The Twins had lofty goals of establishing a sea of roster depth heading into 2023 and were successful in doing so. They’ve held onto struggling veterans all season, sometimes at the expense of younger, better players to ensure they avoid a repeat of the 2022 collapse. The marathon is ending, and as they finish the home stretch of the regular season and approach the postseason, it’s time for a change in philosophy.
Along with the misfortune of the Twins potentially losing their starting shortstop and third baseman, comes a bit of good fortune in regard to who can qualify for a postseason roster. Any player in the organization can be deemed eligible for postseason play as long as they were in the organization as of September 1 and are replacing an injured player. This includes legitimate prospects who are big parts of the Twins' future, such as Brooks Lee.
One could argue that Brooks Lee has had something of a down season relative to his debut in 2022. That does include an .841 OPS in Double-A, even if his .708 OPS with St. Paul leaves much to be desired. So why should Lee get the call when it appears he has work left to do with the Saints?
If the Twins are without Carlos Correa for the playoffs, very much still an if at this point, this likely pushes Kyle Farmer into a full-time role at shortstop. While Farmer has certainly been a solid contributor to the Twins this season, he’s far from a player you want starting every day, especially in the postseason.
Farmer’s .708 OPS is a slight improvement on his 2022 numbers, but there are several things to consider before handing him the keys to a starting job when it matters most. He’s always been a lefty masher, and while that wasn’t quite true to the same degree this year, he was still nearly 20% above league average against southpaws. He’s a valuable piece to be able to pull off the bench in a big spot, especially now that Jordan Luplow is likely out of the picture.
Farmer has also posted a .687 OPS against righties this season, a number that suggests tough times ahead when the Twins are facing an opposing team’s best pitchers, many of which will be right-handed. There are going to be games where Christian Vázquez and Kyle Farmer are paired together at the bottom of the order, likely making the trip through the bottom of the lineup a cakewalk for opposing pitchers.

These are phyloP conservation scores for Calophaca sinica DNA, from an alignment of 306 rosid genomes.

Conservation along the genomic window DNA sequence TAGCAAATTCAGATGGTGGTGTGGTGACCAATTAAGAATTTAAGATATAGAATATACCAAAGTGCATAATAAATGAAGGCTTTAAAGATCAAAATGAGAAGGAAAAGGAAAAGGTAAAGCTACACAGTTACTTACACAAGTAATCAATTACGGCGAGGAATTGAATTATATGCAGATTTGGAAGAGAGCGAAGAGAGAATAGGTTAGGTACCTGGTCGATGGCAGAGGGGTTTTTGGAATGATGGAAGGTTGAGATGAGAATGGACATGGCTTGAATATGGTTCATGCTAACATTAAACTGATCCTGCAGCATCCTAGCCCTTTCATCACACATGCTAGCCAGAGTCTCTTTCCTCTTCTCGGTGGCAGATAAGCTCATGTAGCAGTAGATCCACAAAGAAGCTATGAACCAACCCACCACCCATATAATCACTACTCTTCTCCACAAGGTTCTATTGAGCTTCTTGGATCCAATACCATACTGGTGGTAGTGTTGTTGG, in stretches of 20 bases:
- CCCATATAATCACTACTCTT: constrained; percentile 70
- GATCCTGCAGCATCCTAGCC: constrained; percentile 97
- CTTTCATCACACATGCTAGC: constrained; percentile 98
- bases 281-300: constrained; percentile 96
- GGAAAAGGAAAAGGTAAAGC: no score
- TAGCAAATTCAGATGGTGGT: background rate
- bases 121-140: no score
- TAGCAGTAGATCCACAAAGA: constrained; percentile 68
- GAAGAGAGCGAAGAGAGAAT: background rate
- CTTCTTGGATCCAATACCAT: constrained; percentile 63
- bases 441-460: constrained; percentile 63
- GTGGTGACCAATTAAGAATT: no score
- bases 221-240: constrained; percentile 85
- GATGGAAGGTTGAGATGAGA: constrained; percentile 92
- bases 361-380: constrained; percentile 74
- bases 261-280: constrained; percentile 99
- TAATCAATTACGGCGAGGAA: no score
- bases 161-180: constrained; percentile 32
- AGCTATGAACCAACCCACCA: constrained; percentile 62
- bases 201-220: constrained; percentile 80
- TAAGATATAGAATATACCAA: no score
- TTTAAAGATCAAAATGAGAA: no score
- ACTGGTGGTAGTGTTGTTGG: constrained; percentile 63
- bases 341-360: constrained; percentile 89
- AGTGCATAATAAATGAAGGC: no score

So why should we expect Brooks Lee to do any better?
For as much as it looks like Lee has to prove in the minor leagues, nearly all of this has to do with hitting left-handed pitching. Lee has posted a .607 OPS against left-handed pitchers, and an .866 against righties. It sets up a perfect situation where he could be lifted for Farmer later in games should a big spot arise with a left-handed reliever coming in. It seems like a tall task, but if anyone is up to it, why wouldn’t it be top prospect Brooks Lee?
For anyone thinking “The Twins would never do this”, they found themselves in a similar situation in 2020 when Josh Donaldson and Byron Buxton weren’t able to play in the three-game playoff. Alex Kirilloff made his MLB debut in the postseason having not played above Double-A, and not having played organized ball at all that year due to the pandemic shutdown. Desperate times call for desperate measures, and in this case, the Twins still have a week plus to call Lee up and get his feet wet in an MLB atmosphere.
It may seem like a panic response, but Kyle Farmer as the Twins potential everyday postseason shortstop just isn’t a good scenario. Likely to contribute nothing offensively against what will likely be right-handed heavy pitching staffs, the downside is as low as it gets, and the upside is extremely limited. That’s not to say Brooks Lee’s floor is any higher, but at least he has the potential of a top prospect and a track record of mashing southpaws. The potential for him to meaningfully impact a postseason contest should outweigh what will likely be a zero offensively paired with merely capable defense from Kyle Farmer.
Hopefully, it’s all a non-factor, and Carlos Correa is ready to return come October. It doesn’t hurt to plan for a worst-case scenario though. Brooks Lee is a legitimate piece of the Twins future, and even if he comes up for this stretch and begins next season back in the minors for a bit, it’s hard to imagine the experience hurting him.
The Twins have spent much of the season conceding to veterans and their experience. Now that the playoffs near, the possibility of Brooks Lee’s talent shining and impacting a postseason game should outweigh the veteran status and perceived “safety” of someone like Kyle Farmer. Do you agree?